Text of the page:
It can be surprisingly easy to not notice things because "that's just the way it is". I have to admit I used to feel that way about the lack of women in tech. Just as a lot of women in the industry, I quickly started to think of myself as on of the guys and not even notice that I'm consistently a part of a minority at most tech events. In some ways, I was lucky that my mom was a geek even before that was a fashionable word and that I grew up without ever knowing computers were boys’ toys. But once you do start paying attention, it's impossible to turn the other way.

Self-driving cars will be on our roads soon, so why is it that seeing a large group of girls in front of a computer science faculty is still an exception reserved for Rails Girls events? 

Once you notice the gap, it stings your eyes

I first started paying attention a few years ago. Ok, I'm one of the few women in tech. But surely things are changing because it's getting easier to get involved in the field? I mean, it's not like you've got to be super geeky to have a computer in 2013, programming languages have actually become readable to mere mortals, and you can learn how to code online. Yeah, all right, I see more girls popping up at events, but not nearly enough. Andraž Tori recently did a great analysis of women in computer science at University in Ljubljana and the data doesn't really show any positive trends.

Which is all why I agreed to do lecture at MobileCamp Ljubljana almost exactly two years ago: Android for girls: a new frontier. I was quite self-conscious about speaking about about the topic. But you know what? It actually got a lot of positive attention! I realized that a lot of guys, developers, in fact don't usually think about half of their potential customers and they welcomed my practical tips on how to make apps more women (aka human) friendly! Crazy, right?

Why is it even important to get more women in tech?

After that experience it was easier for me to do a couple of more lectures on the topic of women in IT and especially startups. And while I was preparing the lectures (you can browse the slides below), I discovered more and more research pointing to the fact that this is a real issue in most parts of the world! Women are increasingly more interested in technology, from the consumer side, but they are not as actively involved in the creation of technology. Which of course means that we have tons of gadgets and apps on the market that were clearly made by white, straight guys living in a tech bubble. Nothing wrong by being a white, straight guy, mind you, but that's not even a majority group in the world. So how can we get all other groups to join the fun?

My suspicious were confirmed by reading applications for Rails Girls

One thing I found I could do was to accept the challenge of organizing Rails Girls, a programming workshop for girls. Little did I know what I was getting myself into. The demand blew our mind. Surpassed even the wildest expectations. And by reading through each and every one of the 586 applications for our first workshop, I did get further proof that this was a real issue.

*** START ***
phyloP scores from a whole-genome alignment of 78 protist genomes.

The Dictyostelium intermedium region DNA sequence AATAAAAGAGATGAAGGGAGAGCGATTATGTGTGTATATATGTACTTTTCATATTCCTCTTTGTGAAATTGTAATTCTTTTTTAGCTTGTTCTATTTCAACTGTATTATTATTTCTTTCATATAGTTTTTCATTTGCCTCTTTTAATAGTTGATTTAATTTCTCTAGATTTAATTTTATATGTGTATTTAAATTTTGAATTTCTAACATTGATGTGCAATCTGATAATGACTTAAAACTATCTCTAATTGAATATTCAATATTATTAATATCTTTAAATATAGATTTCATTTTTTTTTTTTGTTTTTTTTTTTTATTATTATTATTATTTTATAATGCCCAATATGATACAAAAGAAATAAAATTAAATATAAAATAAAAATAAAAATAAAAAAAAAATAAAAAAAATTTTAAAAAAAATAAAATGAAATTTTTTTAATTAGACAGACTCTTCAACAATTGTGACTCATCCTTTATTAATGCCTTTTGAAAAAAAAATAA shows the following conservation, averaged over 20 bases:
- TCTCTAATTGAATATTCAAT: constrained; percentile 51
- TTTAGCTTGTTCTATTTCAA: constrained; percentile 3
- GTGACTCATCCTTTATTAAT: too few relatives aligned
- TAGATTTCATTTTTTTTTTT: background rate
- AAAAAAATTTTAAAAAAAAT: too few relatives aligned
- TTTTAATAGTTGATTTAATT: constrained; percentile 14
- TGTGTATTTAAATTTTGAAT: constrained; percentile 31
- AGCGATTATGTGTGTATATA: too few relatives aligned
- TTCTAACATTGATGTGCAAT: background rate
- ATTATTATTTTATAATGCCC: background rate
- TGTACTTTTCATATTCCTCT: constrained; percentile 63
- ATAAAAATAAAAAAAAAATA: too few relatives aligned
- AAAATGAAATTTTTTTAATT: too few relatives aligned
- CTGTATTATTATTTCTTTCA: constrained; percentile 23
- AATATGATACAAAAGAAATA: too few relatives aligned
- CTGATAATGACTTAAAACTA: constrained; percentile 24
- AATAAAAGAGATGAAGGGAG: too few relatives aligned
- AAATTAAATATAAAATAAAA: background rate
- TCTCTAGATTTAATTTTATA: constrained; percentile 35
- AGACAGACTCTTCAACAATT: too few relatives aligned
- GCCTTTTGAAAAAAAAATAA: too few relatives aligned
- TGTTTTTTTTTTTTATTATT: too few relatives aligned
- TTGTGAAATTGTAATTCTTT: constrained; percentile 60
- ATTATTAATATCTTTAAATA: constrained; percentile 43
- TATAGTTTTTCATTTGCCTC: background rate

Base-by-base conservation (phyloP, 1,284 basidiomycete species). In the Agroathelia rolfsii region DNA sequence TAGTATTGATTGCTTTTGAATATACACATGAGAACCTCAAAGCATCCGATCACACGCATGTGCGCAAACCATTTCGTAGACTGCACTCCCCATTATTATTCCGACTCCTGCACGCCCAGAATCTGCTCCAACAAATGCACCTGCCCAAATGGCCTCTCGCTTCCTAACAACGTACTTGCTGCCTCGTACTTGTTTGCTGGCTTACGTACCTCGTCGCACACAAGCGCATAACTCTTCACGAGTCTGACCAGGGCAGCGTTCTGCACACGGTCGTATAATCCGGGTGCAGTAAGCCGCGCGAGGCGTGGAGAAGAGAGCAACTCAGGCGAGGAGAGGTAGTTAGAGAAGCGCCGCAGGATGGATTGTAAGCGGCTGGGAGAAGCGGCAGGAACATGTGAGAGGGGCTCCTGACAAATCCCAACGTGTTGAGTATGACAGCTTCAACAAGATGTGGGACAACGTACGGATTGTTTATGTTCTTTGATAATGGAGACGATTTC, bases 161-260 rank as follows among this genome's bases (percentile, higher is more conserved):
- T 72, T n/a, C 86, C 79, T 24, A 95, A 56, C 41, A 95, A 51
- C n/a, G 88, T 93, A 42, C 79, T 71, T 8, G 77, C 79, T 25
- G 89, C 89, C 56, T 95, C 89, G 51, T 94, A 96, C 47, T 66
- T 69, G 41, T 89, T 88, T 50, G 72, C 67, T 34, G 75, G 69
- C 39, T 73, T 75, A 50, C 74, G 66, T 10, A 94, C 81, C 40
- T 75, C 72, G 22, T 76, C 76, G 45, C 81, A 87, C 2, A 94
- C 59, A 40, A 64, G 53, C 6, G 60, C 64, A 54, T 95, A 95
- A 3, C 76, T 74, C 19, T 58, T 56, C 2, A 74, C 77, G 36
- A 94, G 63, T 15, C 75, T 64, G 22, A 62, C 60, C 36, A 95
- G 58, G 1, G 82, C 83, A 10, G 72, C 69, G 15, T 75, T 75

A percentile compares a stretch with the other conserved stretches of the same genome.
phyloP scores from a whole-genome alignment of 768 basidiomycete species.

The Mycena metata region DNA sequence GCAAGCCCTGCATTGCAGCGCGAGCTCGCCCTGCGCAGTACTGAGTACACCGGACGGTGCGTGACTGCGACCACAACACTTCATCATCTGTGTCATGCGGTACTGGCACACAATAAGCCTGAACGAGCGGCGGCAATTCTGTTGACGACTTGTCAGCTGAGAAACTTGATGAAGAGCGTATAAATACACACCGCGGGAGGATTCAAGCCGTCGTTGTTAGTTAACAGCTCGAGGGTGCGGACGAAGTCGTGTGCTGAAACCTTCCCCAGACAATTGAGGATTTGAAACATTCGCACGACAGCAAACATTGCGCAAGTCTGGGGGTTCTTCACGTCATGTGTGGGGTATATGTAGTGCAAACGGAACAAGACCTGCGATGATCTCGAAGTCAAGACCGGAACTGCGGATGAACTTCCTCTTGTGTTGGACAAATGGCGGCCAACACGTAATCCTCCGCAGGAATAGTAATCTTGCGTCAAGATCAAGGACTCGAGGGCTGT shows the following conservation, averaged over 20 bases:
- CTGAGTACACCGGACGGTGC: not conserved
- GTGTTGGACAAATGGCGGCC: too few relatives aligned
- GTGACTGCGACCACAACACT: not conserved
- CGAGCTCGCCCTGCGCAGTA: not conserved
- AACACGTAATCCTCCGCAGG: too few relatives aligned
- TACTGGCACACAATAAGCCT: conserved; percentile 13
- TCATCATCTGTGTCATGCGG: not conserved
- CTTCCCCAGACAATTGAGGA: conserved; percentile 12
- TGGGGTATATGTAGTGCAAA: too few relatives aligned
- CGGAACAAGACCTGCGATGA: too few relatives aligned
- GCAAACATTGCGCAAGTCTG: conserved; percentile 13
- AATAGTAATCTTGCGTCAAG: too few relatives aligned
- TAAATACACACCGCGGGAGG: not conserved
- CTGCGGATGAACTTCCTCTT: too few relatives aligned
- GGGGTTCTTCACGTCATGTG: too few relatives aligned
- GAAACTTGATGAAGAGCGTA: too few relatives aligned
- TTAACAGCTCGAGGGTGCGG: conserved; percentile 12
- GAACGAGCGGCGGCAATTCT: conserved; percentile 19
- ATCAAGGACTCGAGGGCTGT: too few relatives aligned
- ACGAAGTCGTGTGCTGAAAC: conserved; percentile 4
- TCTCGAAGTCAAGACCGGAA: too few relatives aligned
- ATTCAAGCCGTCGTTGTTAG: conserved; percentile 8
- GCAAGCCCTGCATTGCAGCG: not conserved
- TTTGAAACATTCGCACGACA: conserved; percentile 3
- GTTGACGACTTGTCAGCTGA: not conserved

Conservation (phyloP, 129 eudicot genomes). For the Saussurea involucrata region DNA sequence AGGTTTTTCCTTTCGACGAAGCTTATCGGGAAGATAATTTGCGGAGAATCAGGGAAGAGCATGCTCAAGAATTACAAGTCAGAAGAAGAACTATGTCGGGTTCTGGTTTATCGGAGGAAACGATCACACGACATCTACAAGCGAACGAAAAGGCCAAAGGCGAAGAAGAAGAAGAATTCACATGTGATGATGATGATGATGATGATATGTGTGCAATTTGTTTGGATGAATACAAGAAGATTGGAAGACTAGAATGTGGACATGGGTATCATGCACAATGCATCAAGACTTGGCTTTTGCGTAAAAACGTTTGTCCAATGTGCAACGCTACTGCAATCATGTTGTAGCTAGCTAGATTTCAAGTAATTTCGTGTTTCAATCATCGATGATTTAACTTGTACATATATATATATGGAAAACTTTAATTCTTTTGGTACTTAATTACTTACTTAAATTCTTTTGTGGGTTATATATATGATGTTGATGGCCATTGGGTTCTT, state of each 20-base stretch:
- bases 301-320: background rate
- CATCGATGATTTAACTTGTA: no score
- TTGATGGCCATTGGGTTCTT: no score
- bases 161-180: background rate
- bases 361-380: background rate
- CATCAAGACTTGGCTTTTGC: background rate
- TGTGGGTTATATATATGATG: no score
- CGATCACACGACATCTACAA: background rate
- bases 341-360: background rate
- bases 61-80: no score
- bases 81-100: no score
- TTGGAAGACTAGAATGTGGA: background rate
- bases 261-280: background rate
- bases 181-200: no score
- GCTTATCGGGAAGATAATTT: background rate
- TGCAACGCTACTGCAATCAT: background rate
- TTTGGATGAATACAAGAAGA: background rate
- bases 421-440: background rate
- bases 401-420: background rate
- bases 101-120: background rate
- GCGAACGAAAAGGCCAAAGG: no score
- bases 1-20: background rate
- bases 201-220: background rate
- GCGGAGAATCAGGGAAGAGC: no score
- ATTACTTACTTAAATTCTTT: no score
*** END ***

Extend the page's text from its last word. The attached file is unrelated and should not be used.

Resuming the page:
Girls, women of all ages are eager to learn about how the tools we use every day are made. Telling us about how their boyfriends, fathers, other men in their lives, dismiss their interest in technology with "You wouldn't understand." or "You wouldn't find that interesting." Women of all ages saying they always felt like programming was only for guys. Women embracing the opportunity to learn a technical subject in a safe environment where guys can’t accuse them of asking stupid questions. And so on and on.

Photo by Katarina Jazbec
I already wrote about what a magical event our first Rails Girls workshop was. Not just because of the girls’ enthusiasm, but also because of our wonderful coaches. Guys and girls, experienced programmers, most without teaching experience. All eager to do it again.

Rails Girls Ljubljana strikes again, this time with high school girls

And we did it again. This time with the help of the Faculty of Computer in Information Science here in Ljubljana. As we were discussing a joint workshop, we realized we could do a workshop just before high school students in our country decide where to continue their education. And so we specifically tried to promote the workshop among high school girls. This time we got 135 applications, though only 50 girls were under the age of 19 (I'm sure we’d get way more applications if we hadn't specified the event was mainly for high schoolers).

We accepted all high school girls who applied. And on March 2 had another great event. It was a bit different though. Some girls were more shy, one even gave up after a mere hour - we had no such case at our first workshop, where the average age was well above 30. But some of the girls were even more eager than last time. Three interesting stories stood out for me: